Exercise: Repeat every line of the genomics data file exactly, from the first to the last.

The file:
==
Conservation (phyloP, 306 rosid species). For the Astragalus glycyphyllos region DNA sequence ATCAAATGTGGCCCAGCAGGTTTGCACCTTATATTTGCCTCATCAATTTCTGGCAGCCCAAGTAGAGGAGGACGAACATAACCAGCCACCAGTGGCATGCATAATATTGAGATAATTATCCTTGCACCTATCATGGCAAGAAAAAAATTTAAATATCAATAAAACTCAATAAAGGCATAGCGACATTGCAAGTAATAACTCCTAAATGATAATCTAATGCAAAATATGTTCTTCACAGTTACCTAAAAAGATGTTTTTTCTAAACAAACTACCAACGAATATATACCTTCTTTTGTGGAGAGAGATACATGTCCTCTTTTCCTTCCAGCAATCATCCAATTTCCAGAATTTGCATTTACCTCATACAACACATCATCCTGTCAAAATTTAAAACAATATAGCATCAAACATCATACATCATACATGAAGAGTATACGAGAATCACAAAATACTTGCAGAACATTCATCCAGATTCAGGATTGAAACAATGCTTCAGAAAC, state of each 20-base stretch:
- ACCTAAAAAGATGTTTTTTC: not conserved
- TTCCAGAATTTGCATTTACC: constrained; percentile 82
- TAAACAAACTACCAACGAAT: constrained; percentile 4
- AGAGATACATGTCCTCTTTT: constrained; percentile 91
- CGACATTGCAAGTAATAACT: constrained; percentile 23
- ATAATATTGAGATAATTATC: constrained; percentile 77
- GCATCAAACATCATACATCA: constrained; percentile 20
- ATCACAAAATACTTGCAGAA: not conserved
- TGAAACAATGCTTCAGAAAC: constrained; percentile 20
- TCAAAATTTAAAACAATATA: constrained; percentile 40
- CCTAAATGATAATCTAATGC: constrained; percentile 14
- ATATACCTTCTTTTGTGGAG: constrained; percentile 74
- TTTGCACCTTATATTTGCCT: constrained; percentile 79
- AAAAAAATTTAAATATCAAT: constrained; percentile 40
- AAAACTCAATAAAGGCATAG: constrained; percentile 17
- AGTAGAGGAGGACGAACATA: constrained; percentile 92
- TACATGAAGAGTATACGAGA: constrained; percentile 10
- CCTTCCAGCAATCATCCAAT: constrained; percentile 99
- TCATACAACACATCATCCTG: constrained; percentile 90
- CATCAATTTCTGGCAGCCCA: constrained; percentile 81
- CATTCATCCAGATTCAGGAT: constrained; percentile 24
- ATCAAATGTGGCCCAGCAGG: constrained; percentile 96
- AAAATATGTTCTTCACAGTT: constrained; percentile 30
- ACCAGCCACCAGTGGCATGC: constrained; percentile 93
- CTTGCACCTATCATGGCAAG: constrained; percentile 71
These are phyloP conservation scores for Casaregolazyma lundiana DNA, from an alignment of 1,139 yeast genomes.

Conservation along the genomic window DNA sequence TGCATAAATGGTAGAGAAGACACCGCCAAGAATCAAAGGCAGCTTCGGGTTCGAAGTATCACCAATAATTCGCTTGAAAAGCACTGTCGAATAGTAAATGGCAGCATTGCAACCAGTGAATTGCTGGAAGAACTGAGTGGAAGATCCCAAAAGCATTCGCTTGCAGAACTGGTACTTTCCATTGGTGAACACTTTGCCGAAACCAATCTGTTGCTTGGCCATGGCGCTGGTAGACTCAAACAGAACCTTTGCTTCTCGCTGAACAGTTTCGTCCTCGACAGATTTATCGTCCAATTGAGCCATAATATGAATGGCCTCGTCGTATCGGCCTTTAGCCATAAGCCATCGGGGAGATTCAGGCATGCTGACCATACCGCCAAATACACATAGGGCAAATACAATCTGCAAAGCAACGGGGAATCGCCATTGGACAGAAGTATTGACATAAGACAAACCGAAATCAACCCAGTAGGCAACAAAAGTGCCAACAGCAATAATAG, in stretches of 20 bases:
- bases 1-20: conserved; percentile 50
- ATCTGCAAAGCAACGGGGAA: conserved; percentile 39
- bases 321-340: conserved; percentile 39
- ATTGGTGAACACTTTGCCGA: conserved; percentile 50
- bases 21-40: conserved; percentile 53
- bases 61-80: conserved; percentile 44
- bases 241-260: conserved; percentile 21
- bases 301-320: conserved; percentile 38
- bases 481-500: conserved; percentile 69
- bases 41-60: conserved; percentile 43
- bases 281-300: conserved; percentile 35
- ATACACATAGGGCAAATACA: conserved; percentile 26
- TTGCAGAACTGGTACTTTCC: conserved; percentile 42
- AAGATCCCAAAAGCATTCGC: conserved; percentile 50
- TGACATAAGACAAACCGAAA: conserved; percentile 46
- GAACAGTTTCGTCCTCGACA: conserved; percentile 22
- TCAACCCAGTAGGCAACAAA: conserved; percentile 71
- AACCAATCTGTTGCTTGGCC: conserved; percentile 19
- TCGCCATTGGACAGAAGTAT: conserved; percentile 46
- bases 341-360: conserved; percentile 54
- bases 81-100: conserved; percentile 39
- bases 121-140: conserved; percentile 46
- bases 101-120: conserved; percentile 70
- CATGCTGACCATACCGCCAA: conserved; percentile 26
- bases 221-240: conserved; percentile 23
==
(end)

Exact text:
Conservation (phyloP, 306 rosid species). For the Astragalus glycyphyllos region DNA sequence ATCAAATGTGGCCCAGCAGGTTTGCACCTTATATTTGCCTCATCAATTTCTGGCAGCCCAAGTAGAGGAGGACGAACATAACCAGCCACCAGTGGCATGCATAATATTGAGATAATTATCCTTGCACCTATCATGGCAAGAAAAAAATTTAAATATCAATAAAACTCAATAAAGGCATAGCGACATTGCAAGTAATAACTCCTAAATGATAATCTAATGCAAAATATGTTCTTCACAGTTACCTAAAAAGATGTTTTTTCTAAACAAACTACCAACGAATATATACCTTCTTTTGTGGAGAGAGATACATGTCCTCTTTTCCTTCCAGCAATCATCCAATTTCCAGAATTTGCATTTACCTCATACAACACATCATCCTGTCAAAATTTAAAACAATATAGCATCAAACATCATACATCATACATGAAGAGTATACGAGAATCACAAAATACTTGCAGAACATTCATCCAGATTCAGGATTGAAACAATGCTTCAGAAAC, state of each 20-base stretch:
- ACCTAAAAAGATGTTTTTTC: not conserved
- TTCCAGAATTTGCATTTACC: constrained; percentile 82
- TAAACAAACTACCAACGAAT: constrained; percentile 4
- AGAGATACATGTCCTCTTTT: constrained; percentile 91
- CGACATTGCAAGTAATAACT: constrained; percentile 23
- ATAATATTGAGATAATTATC: constrained; percentile 77
- GCATCAAACATCATACATCA: constrained; percentile 20
- ATCACAAAATACTTGCAGAA: not conserved
- TGAAACAATGCTTCAGAAAC: constrained; percentile 20
- TCAAAATTTAAAACAATATA: constrained; percentile 40
- CCTAAATGATAATCTAATGC: constrained; percentile 14
- ATATACCTTCTTTTGTGGAG: constrained; percentile 74
- TTTGCACCTTATATTTGCCT: constrained; percentile 79
- AAAAAAATTTAAATATCAAT: constrained; percentile 40
- AAAACTCAATAAAGGCATAG: constrained; percentile 17
- AGTAGAGGAGGACGAACATA: constrained; percentile 92
- TACATGAAGAGTATACGAGA: constrained; percentile 10
- CCTTCCAGCAATCATCCAAT: constrained; percentile 99
- TCATACAACACATCATCCTG: constrained; percentile 90
- CATCAATTTCTGGCAGCCCA: constrained; percentile 81
- CATTCATCCAGATTCAGGAT: constrained; percentile 24
- ATCAAATGTGGCCCAGCAGG: constrained; percentile 96
- AAAATATGTTCTTCACAGTT: constrained; percentile 30
- ACCAGCCACCAGTGGCATGC: constrained; percentile 93
- CTTGCACCTATCATGGCAAG: constrained; percentile 71
These are phyloP conservation scores for Casaregolazyma lundiana DNA, from an alignment of 1,139 yeast genomes.

Conservation along the genomic window DNA sequence TGCATAAATGGTAGAGAAGACACCGCCAAGAATCAAAGGCAGCTTCGGGTTCGAAGTATCACCAATAATTCGCTTGAAAAGCACTGTCGAATAGTAAATGGCAGCATTGCAACCAGTGAATTGCTGGAAGAACTGAGTGGAAGATCCCAAAAGCATTCGCTTGCAGAACTGGTACTTTCCATTGGTGAACACTTTGCCGAAACCAATCTGTTGCTTGGCCATGGCGCTGGTAGACTCAAACAGAACCTTTGCTTCTCGCTGAACAGTTTCGTCCTCGACAGATTTATCGTCCAATTGAGCCATAATATGAATGGCCTCGTCGTATCGGCCTTTAGCCATAAGCCATCGGGGAGATTCAGGCATGCTGACCATACCGCCAAATACACATAGGGCAAATACAATCTGCAAAGCAACGGGGAATCGCCATTGGACAGAAGTATTGACATAAGACAAACCGAAATCAACCCAGTAGGCAACAAAAGTGCCAACAGCAATAATAG, in stretches of 20 bases:
- bases 1-20: conserved; percentile 50
- ATCTGCAAAGCAACGGGGAA: conserved; percentile 39
- bases 321-340: conserved; percentile 39
- ATTGGTGAACACTTTGCCGA: conserved; percentile 50
- bases 21-40: conserved; percentile 53
- bases 61-80: conserved; percentile 44
- bases 241-260: conserved; percentile 21
- bases 301-320: conserved; percentile 38
- bases 481-500: conserved; percentile 69
- bases 41-60: conserved; percentile 43
- bases 281-300: conserved; percentile 35
- ATACACATAGGGCAAATACA: conserved; percentile 26
- TTGCAGAACTGGTACTTTCC: conserved; percentile 42
- AAGATCCCAAAAGCATTCGC: conserved; percentile 50
- TGACATAAGACAAACCGAAA: conserved; percentile 46
- GAACAGTTTCGTCCTCGACA: conserved; percentile 22
- TCAACCCAGTAGGCAACAAA: conserved; percentile 71
- AACCAATCTGTTGCTTGGCC: conserved; percentile 19
- TCGCCATTGGACAGAAGTAT: conserved; percentile 46
- bases 341-360: conserved; percentile 54
- bases 81-100: conserved; percentile 39
- bases 121-140: conserved; percentile 46
- bases 101-120: conserved; percentile 70
- CATGCTGACCATACCGCCAA: conserved; percentile 26
- bases 221-240: conserved; percentile 23